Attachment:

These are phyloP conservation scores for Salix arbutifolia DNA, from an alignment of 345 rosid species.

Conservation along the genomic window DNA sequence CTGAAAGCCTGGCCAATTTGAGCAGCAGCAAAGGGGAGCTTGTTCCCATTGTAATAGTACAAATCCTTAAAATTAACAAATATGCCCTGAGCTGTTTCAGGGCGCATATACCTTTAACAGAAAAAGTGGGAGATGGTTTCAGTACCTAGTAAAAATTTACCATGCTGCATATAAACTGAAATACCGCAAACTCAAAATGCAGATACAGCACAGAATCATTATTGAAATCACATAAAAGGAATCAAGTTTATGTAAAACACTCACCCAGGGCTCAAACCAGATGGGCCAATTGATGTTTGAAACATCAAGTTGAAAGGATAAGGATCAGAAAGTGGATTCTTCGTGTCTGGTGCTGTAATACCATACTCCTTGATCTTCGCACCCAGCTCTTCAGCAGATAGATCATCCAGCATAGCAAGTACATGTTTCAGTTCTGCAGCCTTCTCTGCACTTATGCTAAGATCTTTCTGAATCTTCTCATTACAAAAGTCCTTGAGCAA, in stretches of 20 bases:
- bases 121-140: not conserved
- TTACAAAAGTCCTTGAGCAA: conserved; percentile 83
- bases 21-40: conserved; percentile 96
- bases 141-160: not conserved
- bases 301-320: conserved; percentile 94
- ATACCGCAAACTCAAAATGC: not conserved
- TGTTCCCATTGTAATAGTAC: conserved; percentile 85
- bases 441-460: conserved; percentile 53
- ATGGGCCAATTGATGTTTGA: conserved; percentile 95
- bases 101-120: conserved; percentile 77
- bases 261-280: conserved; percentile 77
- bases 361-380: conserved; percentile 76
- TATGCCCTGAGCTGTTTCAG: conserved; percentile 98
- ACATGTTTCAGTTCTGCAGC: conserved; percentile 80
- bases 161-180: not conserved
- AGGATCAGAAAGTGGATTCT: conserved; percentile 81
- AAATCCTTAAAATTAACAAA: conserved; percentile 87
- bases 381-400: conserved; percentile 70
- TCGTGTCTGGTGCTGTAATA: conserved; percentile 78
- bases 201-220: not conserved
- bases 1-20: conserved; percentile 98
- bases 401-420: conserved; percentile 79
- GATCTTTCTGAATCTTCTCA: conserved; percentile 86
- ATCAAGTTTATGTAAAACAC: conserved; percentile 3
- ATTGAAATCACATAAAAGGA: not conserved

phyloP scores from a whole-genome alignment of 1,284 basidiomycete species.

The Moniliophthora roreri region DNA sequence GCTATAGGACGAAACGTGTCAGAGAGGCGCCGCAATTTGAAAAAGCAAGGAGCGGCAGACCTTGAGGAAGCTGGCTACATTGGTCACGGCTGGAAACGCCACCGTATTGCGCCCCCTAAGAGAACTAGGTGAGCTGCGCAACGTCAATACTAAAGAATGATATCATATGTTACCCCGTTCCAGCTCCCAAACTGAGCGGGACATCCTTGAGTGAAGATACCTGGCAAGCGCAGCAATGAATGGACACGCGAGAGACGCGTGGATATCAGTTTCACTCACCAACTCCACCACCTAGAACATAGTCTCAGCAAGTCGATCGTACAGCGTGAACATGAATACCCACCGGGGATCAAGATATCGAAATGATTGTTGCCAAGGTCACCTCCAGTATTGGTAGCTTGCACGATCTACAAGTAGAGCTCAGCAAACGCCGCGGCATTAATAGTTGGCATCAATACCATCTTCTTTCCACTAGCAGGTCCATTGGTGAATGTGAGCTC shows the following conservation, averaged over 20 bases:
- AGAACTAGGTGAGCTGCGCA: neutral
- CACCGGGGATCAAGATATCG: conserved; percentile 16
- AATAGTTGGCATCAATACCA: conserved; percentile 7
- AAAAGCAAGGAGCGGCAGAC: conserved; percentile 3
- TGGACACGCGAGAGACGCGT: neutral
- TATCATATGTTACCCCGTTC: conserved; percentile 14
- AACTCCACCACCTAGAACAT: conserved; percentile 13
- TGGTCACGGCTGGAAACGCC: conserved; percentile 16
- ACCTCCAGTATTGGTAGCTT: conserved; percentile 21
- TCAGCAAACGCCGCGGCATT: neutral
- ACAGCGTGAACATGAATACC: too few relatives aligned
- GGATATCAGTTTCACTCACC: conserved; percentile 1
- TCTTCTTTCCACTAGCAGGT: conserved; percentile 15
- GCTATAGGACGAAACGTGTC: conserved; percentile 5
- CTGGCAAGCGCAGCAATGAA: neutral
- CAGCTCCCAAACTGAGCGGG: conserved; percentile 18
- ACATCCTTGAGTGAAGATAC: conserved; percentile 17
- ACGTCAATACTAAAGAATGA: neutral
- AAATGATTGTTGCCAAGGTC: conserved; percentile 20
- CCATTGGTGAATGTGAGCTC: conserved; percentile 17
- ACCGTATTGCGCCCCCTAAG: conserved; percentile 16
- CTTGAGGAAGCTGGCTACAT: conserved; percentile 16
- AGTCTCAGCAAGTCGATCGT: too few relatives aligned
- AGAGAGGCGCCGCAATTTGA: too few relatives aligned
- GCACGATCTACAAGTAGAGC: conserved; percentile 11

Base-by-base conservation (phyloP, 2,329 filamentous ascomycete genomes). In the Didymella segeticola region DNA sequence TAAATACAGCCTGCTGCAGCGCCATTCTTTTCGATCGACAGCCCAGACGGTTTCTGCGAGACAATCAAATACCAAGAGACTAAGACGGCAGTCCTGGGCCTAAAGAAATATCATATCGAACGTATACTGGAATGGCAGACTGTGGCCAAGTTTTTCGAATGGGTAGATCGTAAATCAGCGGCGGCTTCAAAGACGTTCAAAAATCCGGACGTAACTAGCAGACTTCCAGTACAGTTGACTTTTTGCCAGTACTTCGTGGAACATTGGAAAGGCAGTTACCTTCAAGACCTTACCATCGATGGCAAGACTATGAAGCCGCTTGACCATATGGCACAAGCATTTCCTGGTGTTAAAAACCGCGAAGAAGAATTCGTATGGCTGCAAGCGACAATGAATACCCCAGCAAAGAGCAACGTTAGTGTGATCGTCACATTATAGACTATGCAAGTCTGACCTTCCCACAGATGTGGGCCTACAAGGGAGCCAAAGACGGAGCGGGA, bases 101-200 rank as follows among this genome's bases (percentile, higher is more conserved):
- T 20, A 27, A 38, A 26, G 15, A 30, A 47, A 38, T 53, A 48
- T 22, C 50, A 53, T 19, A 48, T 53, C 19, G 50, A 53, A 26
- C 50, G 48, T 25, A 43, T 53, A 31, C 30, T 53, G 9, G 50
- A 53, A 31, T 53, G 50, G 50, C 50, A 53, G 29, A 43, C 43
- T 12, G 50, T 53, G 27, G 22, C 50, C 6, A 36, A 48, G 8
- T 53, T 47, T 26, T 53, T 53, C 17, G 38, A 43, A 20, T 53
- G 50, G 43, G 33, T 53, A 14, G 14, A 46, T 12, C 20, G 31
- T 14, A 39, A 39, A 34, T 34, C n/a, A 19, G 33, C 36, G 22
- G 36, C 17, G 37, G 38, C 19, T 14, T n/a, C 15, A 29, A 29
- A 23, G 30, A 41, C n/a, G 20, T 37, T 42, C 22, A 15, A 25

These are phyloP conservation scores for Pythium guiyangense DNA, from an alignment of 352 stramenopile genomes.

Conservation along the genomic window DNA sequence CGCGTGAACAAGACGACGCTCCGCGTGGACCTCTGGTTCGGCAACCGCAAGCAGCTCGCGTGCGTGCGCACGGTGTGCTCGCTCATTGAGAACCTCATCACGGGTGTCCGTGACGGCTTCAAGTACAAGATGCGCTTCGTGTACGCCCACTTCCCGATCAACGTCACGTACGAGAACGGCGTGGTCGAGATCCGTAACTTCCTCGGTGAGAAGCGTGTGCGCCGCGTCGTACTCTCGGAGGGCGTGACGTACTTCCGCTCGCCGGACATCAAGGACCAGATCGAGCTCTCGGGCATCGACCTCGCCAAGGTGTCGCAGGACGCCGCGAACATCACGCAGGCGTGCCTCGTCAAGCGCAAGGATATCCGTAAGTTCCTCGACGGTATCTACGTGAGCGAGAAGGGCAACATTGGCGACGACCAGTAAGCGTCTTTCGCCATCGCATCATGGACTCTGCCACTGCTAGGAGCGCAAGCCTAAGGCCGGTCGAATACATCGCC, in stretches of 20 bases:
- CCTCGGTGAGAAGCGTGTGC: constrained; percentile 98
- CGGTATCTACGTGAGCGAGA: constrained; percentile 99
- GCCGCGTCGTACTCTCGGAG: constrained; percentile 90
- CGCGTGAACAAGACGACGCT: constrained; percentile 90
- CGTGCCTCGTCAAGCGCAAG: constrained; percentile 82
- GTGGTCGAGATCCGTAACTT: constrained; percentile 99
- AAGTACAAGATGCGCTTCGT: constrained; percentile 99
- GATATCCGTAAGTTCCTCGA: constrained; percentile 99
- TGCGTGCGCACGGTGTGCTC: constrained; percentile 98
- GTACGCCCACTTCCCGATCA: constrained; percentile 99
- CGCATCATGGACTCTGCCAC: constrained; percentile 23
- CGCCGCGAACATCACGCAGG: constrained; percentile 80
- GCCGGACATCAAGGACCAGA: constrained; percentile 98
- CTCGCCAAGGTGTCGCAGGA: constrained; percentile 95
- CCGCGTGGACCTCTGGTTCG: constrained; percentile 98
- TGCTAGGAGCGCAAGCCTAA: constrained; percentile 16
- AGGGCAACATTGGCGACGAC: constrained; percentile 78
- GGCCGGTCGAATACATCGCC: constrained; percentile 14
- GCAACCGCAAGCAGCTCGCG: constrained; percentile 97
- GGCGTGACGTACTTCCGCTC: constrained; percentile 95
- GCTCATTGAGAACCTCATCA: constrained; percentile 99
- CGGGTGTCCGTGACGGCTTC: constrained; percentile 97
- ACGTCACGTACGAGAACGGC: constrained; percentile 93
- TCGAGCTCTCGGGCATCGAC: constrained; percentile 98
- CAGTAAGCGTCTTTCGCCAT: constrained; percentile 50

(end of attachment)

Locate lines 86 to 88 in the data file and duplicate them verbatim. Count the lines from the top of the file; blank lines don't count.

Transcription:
- GCAACCGCAAGCAGCTCGCG: constrained; percentile 97
- GGCGTGACGTACTTCCGCTC: constrained; percentile 95
- GCTCATTGAGAACCTCATCA: constrained; percentile 99